>It’s only a crisis because it’s been trumpeted as such for years in the media. Chris, you must be joking. If that's actually your opinion, you must not only have a wonderful health insurance plan but are unaware of the most basic blight of the lower class. And it must be the media's collective fabrication that healthcare costs $2.3 trillion annually, mostly on treating the uninsured and chronically ill, right?



By: Students For Higher Achievement » Blog Archive » May 30, 2007

Wed, 30 May 2007 17:23:09 +0000

[...] OBAMA ENTERS NATIONAL HEALTH CARE BIDDING WARAnd that s to sidestep the weird reality that what drives health care politics is concern over money which, in fact, is quite rational: Folks don t want to go bankrupt, and smart politicians don t want the government to lose all space … [...]



By: J.H. Bowden

Wed, 30 May 2007 16:28:00 +0000

"We subsidize housing and families. Why not health insurance?" Because when you give things away for free, you increase demand without limit, which creates market distortions throughout an economy. The government underwrites almost 50% of health costs in the United States. "Now clearly, market forces alone won’t work to insure the uninsured or bring better health care options to those whose current plans are inadequate." Sure they can. Look at how the cost of LASIK surgery has plummeted over the last few years. Get the government to butt out, and then the market will work like it always does-- high costs bring in more suppliers who try to grab market share increasing quality and/or quantity, or doing the same thing cheaper. Putting the uninsured on a government waiting lists is not the correct way to fix the healthcare crisis. We need to reform Medicaid along the same lines of welfare, we need remove the restrictions on HSAs, and we need change the tax policy to remove the incentives to place third parties between doctors and patients. The Democrats' plan will turn our country into Europe, with which will virtually eliminate choice, kill innovation, drastically reduce the development of new high tech treatments and medications, and enforce the use of less technology. In short we need to preserve what is correct about American health care -- the market -- and reduce the monster that is causing the problem: the government.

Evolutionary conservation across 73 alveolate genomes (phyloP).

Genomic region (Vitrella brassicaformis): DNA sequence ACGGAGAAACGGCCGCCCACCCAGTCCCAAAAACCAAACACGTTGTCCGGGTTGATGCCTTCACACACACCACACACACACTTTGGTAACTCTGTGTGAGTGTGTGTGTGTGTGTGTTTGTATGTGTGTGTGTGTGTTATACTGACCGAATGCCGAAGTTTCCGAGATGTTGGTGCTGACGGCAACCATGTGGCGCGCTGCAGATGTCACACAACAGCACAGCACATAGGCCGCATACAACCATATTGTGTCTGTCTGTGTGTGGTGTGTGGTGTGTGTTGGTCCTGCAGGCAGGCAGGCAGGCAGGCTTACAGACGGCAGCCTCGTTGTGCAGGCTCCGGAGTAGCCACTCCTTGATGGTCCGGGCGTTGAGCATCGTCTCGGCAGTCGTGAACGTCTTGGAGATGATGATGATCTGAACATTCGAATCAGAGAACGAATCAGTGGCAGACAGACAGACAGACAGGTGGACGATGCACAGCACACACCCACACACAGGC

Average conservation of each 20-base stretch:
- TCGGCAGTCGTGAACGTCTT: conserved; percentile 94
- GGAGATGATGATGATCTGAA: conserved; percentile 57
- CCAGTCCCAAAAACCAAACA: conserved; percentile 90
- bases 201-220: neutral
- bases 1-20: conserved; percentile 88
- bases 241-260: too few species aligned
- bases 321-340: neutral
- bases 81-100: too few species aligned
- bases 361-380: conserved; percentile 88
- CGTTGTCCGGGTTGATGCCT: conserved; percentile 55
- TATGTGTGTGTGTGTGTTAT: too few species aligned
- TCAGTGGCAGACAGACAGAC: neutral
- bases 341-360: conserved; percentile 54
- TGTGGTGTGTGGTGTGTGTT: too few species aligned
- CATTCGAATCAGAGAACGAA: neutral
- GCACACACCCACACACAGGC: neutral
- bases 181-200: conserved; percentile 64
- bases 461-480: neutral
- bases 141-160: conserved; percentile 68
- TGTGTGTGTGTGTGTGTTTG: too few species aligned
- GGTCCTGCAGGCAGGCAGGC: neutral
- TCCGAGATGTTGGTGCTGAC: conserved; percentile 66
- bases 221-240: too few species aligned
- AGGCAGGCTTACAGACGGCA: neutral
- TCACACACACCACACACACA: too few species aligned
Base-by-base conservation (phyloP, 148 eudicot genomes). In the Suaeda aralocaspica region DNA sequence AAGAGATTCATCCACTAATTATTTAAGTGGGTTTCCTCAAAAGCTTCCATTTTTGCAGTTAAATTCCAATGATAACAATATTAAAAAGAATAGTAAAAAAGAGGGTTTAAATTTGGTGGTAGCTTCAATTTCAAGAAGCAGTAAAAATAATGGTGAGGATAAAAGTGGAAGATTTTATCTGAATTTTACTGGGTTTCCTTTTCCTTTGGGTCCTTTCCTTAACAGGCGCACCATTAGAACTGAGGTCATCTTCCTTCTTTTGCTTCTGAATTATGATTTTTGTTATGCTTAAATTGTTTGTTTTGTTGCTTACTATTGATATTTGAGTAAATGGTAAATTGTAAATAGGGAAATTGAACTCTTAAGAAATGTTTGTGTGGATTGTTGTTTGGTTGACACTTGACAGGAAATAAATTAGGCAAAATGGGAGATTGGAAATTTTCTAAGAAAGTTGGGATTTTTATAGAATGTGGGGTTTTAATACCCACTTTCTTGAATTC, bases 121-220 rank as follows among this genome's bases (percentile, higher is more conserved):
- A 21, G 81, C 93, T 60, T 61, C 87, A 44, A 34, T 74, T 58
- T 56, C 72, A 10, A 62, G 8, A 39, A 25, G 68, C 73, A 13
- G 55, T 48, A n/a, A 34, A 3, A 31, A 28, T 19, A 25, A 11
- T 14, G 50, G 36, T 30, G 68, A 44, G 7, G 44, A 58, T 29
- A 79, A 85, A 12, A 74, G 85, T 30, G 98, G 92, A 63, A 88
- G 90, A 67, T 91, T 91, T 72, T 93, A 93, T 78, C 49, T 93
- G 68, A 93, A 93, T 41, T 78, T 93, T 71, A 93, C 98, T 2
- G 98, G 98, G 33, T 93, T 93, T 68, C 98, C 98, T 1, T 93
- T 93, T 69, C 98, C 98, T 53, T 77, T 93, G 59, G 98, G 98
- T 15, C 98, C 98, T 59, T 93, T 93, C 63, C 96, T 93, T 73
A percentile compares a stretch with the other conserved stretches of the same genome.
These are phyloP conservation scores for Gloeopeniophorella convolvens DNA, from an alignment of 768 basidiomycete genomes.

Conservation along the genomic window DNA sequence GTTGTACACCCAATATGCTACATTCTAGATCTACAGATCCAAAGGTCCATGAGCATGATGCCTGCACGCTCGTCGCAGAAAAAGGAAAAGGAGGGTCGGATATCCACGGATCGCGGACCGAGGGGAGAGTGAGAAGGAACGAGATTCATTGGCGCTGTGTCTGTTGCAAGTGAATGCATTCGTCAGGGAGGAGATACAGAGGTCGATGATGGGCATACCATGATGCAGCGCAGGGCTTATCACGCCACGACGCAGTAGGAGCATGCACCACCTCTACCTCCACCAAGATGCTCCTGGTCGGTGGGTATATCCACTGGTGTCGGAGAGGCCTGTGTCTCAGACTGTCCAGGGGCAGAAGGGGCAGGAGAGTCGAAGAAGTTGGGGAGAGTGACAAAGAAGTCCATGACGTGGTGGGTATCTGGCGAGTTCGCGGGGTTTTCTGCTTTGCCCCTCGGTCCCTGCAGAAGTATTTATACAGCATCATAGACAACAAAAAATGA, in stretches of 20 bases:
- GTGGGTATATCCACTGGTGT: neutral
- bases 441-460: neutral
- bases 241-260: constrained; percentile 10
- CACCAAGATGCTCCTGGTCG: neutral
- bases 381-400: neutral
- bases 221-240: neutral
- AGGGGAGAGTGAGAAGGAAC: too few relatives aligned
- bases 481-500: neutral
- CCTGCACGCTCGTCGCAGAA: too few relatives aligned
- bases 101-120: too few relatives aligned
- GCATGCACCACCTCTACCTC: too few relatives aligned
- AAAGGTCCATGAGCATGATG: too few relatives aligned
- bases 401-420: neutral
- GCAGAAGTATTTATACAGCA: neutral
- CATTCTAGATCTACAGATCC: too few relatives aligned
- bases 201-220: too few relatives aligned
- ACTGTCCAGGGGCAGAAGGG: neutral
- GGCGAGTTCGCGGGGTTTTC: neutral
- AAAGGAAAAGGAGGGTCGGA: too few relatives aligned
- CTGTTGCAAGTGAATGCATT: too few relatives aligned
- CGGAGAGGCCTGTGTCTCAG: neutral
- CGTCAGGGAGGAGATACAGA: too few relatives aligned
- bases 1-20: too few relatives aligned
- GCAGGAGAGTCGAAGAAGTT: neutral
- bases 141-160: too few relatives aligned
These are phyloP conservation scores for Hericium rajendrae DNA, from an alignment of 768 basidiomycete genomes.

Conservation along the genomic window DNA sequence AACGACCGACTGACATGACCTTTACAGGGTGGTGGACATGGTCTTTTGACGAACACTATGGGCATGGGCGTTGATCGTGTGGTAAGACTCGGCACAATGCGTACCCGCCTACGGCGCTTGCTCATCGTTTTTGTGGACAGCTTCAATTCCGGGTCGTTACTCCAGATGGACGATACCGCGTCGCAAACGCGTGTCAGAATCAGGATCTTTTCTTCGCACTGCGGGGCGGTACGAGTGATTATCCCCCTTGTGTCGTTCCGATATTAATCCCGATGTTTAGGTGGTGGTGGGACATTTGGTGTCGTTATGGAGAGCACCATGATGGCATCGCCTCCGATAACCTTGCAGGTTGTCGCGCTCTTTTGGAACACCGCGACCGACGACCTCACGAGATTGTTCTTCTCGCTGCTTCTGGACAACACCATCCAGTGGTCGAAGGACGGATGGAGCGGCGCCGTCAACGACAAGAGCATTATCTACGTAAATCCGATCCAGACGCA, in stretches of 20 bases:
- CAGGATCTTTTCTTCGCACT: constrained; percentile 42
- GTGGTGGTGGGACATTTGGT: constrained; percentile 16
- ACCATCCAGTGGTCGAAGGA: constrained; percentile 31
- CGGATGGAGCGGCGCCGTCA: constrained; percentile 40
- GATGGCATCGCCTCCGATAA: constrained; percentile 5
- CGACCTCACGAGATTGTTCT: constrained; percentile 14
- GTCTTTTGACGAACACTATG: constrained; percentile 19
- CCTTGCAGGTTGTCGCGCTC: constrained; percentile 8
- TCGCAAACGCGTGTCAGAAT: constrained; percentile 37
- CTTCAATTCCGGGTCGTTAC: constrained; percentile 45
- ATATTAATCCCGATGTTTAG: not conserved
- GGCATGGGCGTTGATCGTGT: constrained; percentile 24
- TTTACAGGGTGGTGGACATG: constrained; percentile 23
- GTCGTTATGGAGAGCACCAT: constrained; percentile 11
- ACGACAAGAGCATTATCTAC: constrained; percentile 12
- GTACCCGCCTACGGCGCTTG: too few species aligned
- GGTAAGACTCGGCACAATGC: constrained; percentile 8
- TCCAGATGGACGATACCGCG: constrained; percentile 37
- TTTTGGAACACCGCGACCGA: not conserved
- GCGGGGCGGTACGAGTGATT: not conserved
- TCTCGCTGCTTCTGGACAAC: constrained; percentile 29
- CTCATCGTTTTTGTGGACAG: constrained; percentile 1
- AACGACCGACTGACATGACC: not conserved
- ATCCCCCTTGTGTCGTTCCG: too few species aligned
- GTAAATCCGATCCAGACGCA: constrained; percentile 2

By: Chris

Wed, 30 May 2007 14:43:51 +0000

It's only a crisis because it's been trumpeted as such for years in the media.



By: Barack Obama’s Health Care Plan -- Misunderestimation

Wed, 30 May 2007 14:18:13 +0000

[...] Narcissistic Views on News/Politics: The costs will be high and quickly get out of control. Its a nice plan in terms of Obama giving himself some talking points, but realistically its garbage. Right Wing Nut House: The biggest question I have are the uninsured and their responsibility to the rest of us. Since many of the uninsured appear to be younger, employed Americans who simply don’t want to pay for coverage, how do we include them in the insurance pool? The Glittering Eye: Just for the record, I think that our healthcare system has a problem but that it isn’t an insurance problem. Healthcare insurance is expensive because healthcare is expensive. I don’t think that healthcare costs can be brought down (without causing a public health problem) either by extending healthcare insurance to everybody—both sides of the cost equation need to be addressed. We need a substantially increased supply of healthcare as well as keeping the demand for healthcare within our means. [...]